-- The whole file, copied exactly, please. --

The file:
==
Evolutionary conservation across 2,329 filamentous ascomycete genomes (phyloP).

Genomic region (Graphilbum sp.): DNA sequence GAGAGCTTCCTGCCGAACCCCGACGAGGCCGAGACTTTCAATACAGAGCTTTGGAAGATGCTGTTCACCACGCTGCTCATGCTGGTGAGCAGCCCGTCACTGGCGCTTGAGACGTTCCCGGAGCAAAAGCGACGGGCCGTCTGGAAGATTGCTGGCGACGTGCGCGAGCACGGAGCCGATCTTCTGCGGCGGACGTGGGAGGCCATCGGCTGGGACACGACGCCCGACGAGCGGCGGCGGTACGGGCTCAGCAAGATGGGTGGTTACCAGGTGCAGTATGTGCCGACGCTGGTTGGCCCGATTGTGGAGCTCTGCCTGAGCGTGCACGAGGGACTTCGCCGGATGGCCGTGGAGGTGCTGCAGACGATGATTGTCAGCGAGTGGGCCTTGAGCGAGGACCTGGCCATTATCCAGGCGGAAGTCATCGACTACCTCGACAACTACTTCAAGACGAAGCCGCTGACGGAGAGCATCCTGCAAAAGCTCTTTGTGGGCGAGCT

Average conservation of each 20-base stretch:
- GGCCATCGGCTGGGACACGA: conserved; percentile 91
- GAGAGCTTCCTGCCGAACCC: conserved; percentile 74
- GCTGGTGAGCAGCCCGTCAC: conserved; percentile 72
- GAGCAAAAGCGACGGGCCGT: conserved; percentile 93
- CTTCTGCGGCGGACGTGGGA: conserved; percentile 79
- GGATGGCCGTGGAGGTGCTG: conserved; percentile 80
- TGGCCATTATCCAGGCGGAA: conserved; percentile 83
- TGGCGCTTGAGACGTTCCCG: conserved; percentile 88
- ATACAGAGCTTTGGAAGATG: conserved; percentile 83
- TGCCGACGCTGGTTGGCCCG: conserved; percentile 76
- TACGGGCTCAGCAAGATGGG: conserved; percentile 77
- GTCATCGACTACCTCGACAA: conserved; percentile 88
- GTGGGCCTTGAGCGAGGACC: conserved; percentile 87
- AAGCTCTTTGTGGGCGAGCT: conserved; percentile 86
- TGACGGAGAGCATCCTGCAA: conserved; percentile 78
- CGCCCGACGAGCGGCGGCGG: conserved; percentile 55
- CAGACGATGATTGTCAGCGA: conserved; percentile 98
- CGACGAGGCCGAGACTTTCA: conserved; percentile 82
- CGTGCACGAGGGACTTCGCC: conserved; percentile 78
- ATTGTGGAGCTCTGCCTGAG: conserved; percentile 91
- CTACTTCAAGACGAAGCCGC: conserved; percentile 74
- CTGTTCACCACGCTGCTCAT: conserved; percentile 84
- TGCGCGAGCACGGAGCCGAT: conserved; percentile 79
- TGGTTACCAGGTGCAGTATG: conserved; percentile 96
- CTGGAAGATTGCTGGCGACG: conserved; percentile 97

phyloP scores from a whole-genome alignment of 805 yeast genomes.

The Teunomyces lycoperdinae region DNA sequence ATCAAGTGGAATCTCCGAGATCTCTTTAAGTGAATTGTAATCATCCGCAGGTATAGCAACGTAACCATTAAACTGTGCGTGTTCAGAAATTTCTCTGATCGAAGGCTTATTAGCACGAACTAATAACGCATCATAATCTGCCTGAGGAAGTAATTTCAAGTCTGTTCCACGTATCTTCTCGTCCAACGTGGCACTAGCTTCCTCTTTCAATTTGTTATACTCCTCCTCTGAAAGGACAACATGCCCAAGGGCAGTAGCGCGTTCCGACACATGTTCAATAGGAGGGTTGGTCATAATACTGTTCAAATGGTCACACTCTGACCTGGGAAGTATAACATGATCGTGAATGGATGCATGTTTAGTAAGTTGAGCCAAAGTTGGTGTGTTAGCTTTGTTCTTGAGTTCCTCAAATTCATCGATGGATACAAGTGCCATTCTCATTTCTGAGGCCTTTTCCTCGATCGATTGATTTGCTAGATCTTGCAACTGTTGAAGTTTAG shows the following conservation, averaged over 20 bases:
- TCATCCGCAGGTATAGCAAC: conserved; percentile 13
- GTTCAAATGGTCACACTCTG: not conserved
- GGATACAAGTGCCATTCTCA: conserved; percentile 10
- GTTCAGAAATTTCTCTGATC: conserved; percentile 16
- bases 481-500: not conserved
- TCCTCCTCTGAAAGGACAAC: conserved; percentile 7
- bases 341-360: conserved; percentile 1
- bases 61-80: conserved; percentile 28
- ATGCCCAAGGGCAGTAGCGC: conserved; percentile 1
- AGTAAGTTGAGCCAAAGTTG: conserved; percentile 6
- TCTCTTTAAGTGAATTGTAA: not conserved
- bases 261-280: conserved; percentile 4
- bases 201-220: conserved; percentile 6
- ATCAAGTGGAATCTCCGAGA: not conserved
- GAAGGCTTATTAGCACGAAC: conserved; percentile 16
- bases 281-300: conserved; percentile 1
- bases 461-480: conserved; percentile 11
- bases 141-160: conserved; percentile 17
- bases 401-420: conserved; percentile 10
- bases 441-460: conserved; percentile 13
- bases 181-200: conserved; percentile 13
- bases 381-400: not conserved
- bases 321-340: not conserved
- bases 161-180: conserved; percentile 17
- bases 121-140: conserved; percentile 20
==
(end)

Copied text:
Evolutionary conservation across 2,329 filamentous ascomycete genomes (phyloP).

Genomic region (Graphilbum sp.): DNA sequence GAGAGCTTCCTGCCGAACCCCGACGAGGCCGAGACTTTCAATACAGAGCTTTGGAAGATGCTGTTCACCACGCTGCTCATGCTGGTGAGCAGCCCGTCACTGGCGCTTGAGACGTTCCCGGAGCAAAAGCGACGGGCCGTCTGGAAGATTGCTGGCGACGTGCGCGAGCACGGAGCCGATCTTCTGCGGCGGACGTGGGAGGCCATCGGCTGGGACACGACGCCCGACGAGCGGCGGCGGTACGGGCTCAGCAAGATGGGTGGTTACCAGGTGCAGTATGTGCCGACGCTGGTTGGCCCGATTGTGGAGCTCTGCCTGAGCGTGCACGAGGGACTTCGCCGGATGGCCGTGGAGGTGCTGCAGACGATGATTGTCAGCGAGTGGGCCTTGAGCGAGGACCTGGCCATTATCCAGGCGGAAGTCATCGACTACCTCGACAACTACTTCAAGACGAAGCCGCTGACGGAGAGCATCCTGCAAAAGCTCTTTGTGGGCGAGCT

Average conservation of each 20-base stretch:
- GGCCATCGGCTGGGACACGA: conserved; percentile 91
- GAGAGCTTCCTGCCGAACCC: conserved; percentile 74
- GCTGGTGAGCAGCCCGTCAC: conserved; percentile 72
- GAGCAAAAGCGACGGGCCGT: conserved; percentile 93
- CTTCTGCGGCGGACGTGGGA: conserved; percentile 79
- GGATGGCCGTGGAGGTGCTG: conserved; percentile 80
- TGGCCATTATCCAGGCGGAA: conserved; percentile 83
- TGGCGCTTGAGACGTTCCCG: conserved; percentile 88
- ATACAGAGCTTTGGAAGATG: conserved; percentile 83
- TGCCGACGCTGGTTGGCCCG: conserved; percentile 76
- TACGGGCTCAGCAAGATGGG: conserved; percentile 77
- GTCATCGACTACCTCGACAA: conserved; percentile 88
- GTGGGCCTTGAGCGAGGACC: conserved; percentile 87
- AAGCTCTTTGTGGGCGAGCT: conserved; percentile 86
- TGACGGAGAGCATCCTGCAA: conserved; percentile 78
- CGCCCGACGAGCGGCGGCGG: conserved; percentile 55
- CAGACGATGATTGTCAGCGA: conserved; percentile 98
- CGACGAGGCCGAGACTTTCA: conserved; percentile 82
- CGTGCACGAGGGACTTCGCC: conserved; percentile 78
- ATTGTGGAGCTCTGCCTGAG: conserved; percentile 91
- CTACTTCAAGACGAAGCCGC: conserved; percentile 74
- CTGTTCACCACGCTGCTCAT: conserved; percentile 84
- TGCGCGAGCACGGAGCCGAT: conserved; percentile 79
- TGGTTACCAGGTGCAGTATG: conserved; percentile 96
- CTGGAAGATTGCTGGCGACG: conserved; percentile 97

phyloP scores from a whole-genome alignment of 805 yeast genomes.

The Teunomyces lycoperdinae region DNA sequence ATCAAGTGGAATCTCCGAGATCTCTTTAAGTGAATTGTAATCATCCGCAGGTATAGCAACGTAACCATTAAACTGTGCGTGTTCAGAAATTTCTCTGATCGAAGGCTTATTAGCACGAACTAATAACGCATCATAATCTGCCTGAGGAAGTAATTTCAAGTCTGTTCCACGTATCTTCTCGTCCAACGTGGCACTAGCTTCCTCTTTCAATTTGTTATACTCCTCCTCTGAAAGGACAACATGCCCAAGGGCAGTAGCGCGTTCCGACACATGTTCAATAGGAGGGTTGGTCATAATACTGTTCAAATGGTCACACTCTGACCTGGGAAGTATAACATGATCGTGAATGGATGCATGTTTAGTAAGTTGAGCCAAAGTTGGTGTGTTAGCTTTGTTCTTGAGTTCCTCAAATTCATCGATGGATACAAGTGCCATTCTCATTTCTGAGGCCTTTTCCTCGATCGATTGATTTGCTAGATCTTGCAACTGTTGAAGTTTAG shows the following conservation, averaged over 20 bases:
- TCATCCGCAGGTATAGCAAC: conserved; percentile 13
- GTTCAAATGGTCACACTCTG: not conserved
- GGATACAAGTGCCATTCTCA: conserved; percentile 10
- GTTCAGAAATTTCTCTGATC: conserved; percentile 16
- bases 481-500: not conserved
- TCCTCCTCTGAAAGGACAAC: conserved; percentile 7
- bases 341-360: conserved; percentile 1
- bases 61-80: conserved; percentile 28
- ATGCCCAAGGGCAGTAGCGC: conserved; percentile 1
- AGTAAGTTGAGCCAAAGTTG: conserved; percentile 6
- TCTCTTTAAGTGAATTGTAA: not conserved
- bases 261-280: conserved; percentile 4
- bases 201-220: conserved; percentile 6
- ATCAAGTGGAATCTCCGAGA: not conserved
- GAAGGCTTATTAGCACGAAC: conserved; percentile 16
- bases 281-300: conserved; percentile 1
- bases 461-480: conserved; percentile 11
- bases 141-160: conserved; percentile 17
- bases 401-420: conserved; percentile 10
- bases 441-460: conserved; percentile 13
- bases 181-200: conserved; percentile 13
- bases 381-400: not conserved
- bases 321-340: not conserved
- bases 161-180: conserved; percentile 17
- bases 121-140: conserved; percentile 20